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  • Author or Editor: Nancy G. Creamer x
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Five grasses, six broadleaf species, and five legume/grass mixtures were evaluated for their production of aboveground biomass (AGB), nitrogen contribution, C: N ratio, ability to compete with weeds, and susceptibility to three methods of mechanical kill. Of the legume species, sesbania, cowpea, and soybean produced the most biomass, which totaled 5542, 4227, and 3934 kg·ha–1, respectively. Nitrogen in the AGB of these species was 109, 95, and 83 kg·ha–1, respectively. AGB production of the grass species ranged from 8677 kg·ha–1 for sorghum–sudangrass to 5247 kg·ha–1 for pearl millet. Nitrogen in the AGB for the grass species ranged from 68 to 38 kg·ha–1. In general, the cover crops most competitive with weeds were those that had an excess of 3900 kg AGB/ha. The broadleaf species were effectively controlled by mowing, while undercutting controlled five of the species, and rolling provided little control. Undercutting provided the best control of the grasses, while rolling was effective on the most mature species, and mowing provided little control.

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Summer cover crops can produce biomass, contribute nitrogen to cropping systems, increase soil organic matter, and suppress weeds. Through fixation of atmospheric N2 and uptake of soil residual N, they also contribute to the N requirement of subsequent vegetable crops. Six legumes {cowpea (Vigna unguiculata L.), sesbania (Sesbania exaltata L.), soybean (Glycine max L.), hairy indigo (Indigofera hirsutum L.), velvetbean [Mucuna deeringiana (Bort.) Merr.], and lablab (Lablab purpureus L.)}; two nonlegume broadleaved species [buckwheat (Fagopyrum esculentum Moench) and sesame (Sesamum indicum L.)]; and five grasses {sorghum-sudangrass [Sorghum bicolor (L) Moench × S. sudanense (P) Stapf.], sudangrass [S. sudanense (P) Stapf.], Japanese millet [Echinochloa frumentacea (Roxb.) Link], pearl millet [Pennisetum glaucum (L). R. Br.], and German foxtail millet [Setaria italica (L.) Beauv.)]}, were planted in raised beds alone or in mixtures in 1995 at Plymouth, and in 1996 at Goldsboro, N.C. Biomass production for the legumes ranged from 1420 (velvetbean) to 4807 kg·ha-1 (sesbania). Low velvetbean biomass was attributed to poor germination in this study. Nitrogen in the aboveground biomass for the legumes ranged from 32 (velvetbean) to 97 kg·ha-1 (sesbania). All of the legumes except velvetbean were competitive with weeds. Lablab did not suppress weeds as well as did cover crops producing higher biomass. Aboveground biomass for grasses varied from 3918 (Japanese millet) to 8792 kg·ha-1 (sorghum-sudangrass). While N for the grasses ranged from 39 (Japanese millet) to 88 kg·ha-1 (sorghum-sudangrass), the C: N ratios were very high. Additional N would be needed for fall-planted vegetable crops to overcome immobilization of N. All of the grass cover crops reduced weeds as relative to the weedy control plot. Species that performed well together as a mixture at both sites included Japanese millet/soybean and sorghum-sudangrass/cowpea.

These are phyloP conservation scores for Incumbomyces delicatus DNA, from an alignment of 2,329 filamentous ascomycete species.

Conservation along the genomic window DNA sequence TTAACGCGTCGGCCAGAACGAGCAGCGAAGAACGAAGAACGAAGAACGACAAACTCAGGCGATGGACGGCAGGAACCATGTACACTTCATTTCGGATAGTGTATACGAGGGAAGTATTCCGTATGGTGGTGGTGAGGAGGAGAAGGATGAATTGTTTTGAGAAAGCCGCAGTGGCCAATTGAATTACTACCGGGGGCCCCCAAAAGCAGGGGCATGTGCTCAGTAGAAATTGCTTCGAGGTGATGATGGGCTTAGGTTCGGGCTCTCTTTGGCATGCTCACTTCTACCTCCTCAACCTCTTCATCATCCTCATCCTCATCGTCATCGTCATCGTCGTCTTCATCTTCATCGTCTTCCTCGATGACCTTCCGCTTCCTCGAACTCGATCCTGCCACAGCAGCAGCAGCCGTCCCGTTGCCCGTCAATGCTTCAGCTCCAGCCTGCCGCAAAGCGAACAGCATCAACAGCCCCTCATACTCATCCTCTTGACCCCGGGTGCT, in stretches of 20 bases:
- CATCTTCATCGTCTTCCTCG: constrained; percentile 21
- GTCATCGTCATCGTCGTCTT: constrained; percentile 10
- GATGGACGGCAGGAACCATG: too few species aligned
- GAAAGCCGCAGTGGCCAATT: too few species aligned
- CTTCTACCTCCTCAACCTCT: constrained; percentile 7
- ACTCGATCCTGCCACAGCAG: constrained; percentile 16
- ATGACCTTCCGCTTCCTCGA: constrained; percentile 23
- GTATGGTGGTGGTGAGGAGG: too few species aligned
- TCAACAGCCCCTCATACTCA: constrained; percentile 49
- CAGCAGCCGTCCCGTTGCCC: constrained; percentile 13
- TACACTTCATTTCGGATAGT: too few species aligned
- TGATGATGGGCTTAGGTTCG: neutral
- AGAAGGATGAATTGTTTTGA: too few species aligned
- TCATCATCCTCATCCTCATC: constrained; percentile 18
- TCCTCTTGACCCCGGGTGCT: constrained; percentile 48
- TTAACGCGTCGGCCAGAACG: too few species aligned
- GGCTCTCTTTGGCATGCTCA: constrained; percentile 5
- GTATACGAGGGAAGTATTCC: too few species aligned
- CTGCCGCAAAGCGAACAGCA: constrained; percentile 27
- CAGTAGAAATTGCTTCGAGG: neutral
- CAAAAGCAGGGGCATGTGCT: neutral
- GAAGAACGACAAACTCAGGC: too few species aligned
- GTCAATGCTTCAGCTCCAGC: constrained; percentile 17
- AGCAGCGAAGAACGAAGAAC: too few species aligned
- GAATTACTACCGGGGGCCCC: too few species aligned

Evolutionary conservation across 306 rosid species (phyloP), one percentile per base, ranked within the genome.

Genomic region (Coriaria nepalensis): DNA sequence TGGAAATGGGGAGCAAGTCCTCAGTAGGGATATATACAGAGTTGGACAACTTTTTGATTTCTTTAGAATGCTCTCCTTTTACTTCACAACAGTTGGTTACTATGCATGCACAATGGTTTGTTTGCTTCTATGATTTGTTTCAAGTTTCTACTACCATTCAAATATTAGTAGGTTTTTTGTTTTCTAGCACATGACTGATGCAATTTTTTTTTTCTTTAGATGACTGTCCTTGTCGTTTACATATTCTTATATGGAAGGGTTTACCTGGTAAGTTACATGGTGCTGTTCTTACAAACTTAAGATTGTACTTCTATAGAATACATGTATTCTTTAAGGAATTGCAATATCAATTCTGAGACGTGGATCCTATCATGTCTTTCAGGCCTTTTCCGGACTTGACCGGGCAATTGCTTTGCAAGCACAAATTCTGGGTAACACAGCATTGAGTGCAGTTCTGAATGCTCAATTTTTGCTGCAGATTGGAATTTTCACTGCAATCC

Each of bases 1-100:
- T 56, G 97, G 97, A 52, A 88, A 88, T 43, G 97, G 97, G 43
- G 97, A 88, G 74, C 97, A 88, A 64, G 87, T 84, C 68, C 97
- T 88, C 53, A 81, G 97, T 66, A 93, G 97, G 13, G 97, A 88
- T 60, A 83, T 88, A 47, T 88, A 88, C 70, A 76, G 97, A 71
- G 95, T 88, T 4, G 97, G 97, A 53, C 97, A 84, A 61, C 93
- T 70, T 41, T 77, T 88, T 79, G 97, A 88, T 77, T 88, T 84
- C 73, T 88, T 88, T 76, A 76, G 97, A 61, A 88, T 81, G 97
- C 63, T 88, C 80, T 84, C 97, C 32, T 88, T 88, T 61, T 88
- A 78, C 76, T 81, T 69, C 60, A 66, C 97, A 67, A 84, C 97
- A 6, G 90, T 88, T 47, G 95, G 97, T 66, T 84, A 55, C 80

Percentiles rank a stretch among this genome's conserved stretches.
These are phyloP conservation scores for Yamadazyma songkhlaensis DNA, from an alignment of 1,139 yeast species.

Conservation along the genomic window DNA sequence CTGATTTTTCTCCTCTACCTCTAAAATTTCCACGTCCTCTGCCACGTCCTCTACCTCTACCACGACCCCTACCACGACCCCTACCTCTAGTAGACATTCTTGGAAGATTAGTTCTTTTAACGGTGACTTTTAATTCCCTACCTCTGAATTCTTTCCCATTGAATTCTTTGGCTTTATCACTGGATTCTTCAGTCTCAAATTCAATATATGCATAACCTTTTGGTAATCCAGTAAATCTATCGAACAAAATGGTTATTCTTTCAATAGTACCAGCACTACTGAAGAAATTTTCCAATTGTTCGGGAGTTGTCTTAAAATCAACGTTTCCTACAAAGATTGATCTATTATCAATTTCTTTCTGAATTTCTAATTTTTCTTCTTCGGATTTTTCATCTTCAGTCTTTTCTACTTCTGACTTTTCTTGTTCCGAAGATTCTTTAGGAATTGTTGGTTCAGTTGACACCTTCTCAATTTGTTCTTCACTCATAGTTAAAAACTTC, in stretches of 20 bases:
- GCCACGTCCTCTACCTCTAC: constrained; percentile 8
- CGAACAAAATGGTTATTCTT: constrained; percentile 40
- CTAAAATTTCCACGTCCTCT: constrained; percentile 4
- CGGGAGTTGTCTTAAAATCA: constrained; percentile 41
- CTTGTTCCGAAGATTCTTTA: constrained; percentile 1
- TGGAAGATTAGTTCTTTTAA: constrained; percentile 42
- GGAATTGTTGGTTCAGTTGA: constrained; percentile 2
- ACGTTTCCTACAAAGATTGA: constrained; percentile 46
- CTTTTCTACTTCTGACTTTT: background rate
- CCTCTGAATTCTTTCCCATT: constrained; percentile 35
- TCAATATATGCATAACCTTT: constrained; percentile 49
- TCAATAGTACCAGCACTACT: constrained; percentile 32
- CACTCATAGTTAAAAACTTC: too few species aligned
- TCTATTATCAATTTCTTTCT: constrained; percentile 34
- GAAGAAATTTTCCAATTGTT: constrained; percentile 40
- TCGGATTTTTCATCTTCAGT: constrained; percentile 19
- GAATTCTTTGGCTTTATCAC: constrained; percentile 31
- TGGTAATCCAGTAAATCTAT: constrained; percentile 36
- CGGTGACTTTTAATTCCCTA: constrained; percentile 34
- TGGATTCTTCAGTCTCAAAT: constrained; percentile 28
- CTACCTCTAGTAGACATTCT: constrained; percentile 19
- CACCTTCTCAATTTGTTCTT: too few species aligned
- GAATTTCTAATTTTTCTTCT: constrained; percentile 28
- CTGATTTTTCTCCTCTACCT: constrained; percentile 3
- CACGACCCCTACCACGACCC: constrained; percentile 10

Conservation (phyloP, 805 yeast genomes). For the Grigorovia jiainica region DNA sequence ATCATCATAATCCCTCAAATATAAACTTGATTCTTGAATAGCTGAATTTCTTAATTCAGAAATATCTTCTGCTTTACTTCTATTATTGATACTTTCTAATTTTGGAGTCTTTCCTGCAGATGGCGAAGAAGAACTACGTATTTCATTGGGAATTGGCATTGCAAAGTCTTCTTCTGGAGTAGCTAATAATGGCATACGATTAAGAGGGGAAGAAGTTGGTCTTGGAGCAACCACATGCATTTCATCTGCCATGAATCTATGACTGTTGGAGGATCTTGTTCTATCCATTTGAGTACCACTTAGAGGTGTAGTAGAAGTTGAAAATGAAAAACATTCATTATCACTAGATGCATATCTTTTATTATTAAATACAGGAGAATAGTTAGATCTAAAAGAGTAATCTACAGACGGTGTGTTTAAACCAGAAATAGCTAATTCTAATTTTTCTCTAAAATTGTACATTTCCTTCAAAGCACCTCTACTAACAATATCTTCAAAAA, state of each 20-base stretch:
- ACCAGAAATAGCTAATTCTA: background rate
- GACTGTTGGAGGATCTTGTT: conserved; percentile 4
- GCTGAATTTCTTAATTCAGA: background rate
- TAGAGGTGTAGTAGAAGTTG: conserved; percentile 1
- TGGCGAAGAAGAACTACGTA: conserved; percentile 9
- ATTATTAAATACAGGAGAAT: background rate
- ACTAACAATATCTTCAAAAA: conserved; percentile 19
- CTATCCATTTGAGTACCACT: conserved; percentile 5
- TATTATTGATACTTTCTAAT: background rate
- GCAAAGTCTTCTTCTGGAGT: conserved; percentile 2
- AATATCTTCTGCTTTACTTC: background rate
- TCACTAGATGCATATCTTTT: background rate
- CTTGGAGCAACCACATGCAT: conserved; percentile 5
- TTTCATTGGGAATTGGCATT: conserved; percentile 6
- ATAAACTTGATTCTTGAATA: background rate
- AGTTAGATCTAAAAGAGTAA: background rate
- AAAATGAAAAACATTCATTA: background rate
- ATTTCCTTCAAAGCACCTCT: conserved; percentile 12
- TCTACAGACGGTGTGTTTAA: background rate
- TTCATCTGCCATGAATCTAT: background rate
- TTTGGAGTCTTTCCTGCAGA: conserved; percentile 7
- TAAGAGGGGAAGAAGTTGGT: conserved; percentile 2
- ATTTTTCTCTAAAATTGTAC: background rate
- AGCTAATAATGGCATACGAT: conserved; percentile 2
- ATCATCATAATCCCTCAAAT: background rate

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Row intercropping sweet corn (Zea mays L.) with a living mulch of buckwheat (Fagopyrum esculentum Moench) may reduce weed competition without reducing sweet corn yields. The objective of this experiment was to examine competition for nutrients, crop water use, and plant growth between weeds, buckwheat, and organically grown sweet corn, and examine the impact of buckwheat on weed densities and corn yields. In 1999, `Bodacious' (sehybrid) sweet corn was planted to 41,000 plants/ha stand and the following treatments were applied: 1) `Manor' buckwheat planted at 0 kg·ha–1, 56 kg·ha kg·ha–1, and 112 kg·ha–1, 2) buckwheat planted at three times: planting corn, at four-leaf corn and eight-leaf corn stage. A RCB design with four replications including a weedy/weed-free split was used. Above ground biomass of buckwheat was measured within a 1/2-m2 quadrat 8WAP and analyzed for C and N. Weed densities were taken within a 1/2-m2 quadrat 4WAP and 8WAP following each buckwheat planting. Buckwheat and corn tissue samples were analyzed for total nutrient content 8WAP. Soil samples were taken in corn and buckwheat interrows at emergence, 4 WAP, 8 WAP, and at harvest, and evaluated for inorganic nitrogen and soil moisture. Within rate treatments, yield was highest in weed and buckwheat-free (16.3 MT·ha–1) and lowest in weed-free 112 kg·ha–1 buckwheat (8.5 MT·ha–1). Within buckwheat timing treatments, yield was highest in 8 leaf (18.2 MT·ha–1) relative to at plant buckwheat. Weed densities were highest in no buckwheat (281 no/m2) and lowest in 56 kg·ha–1 buckwheat (28 no/m2) compared to the controls. These findings indicate buckwheat rate influences yield and weed density more than timing of buckwheat plant.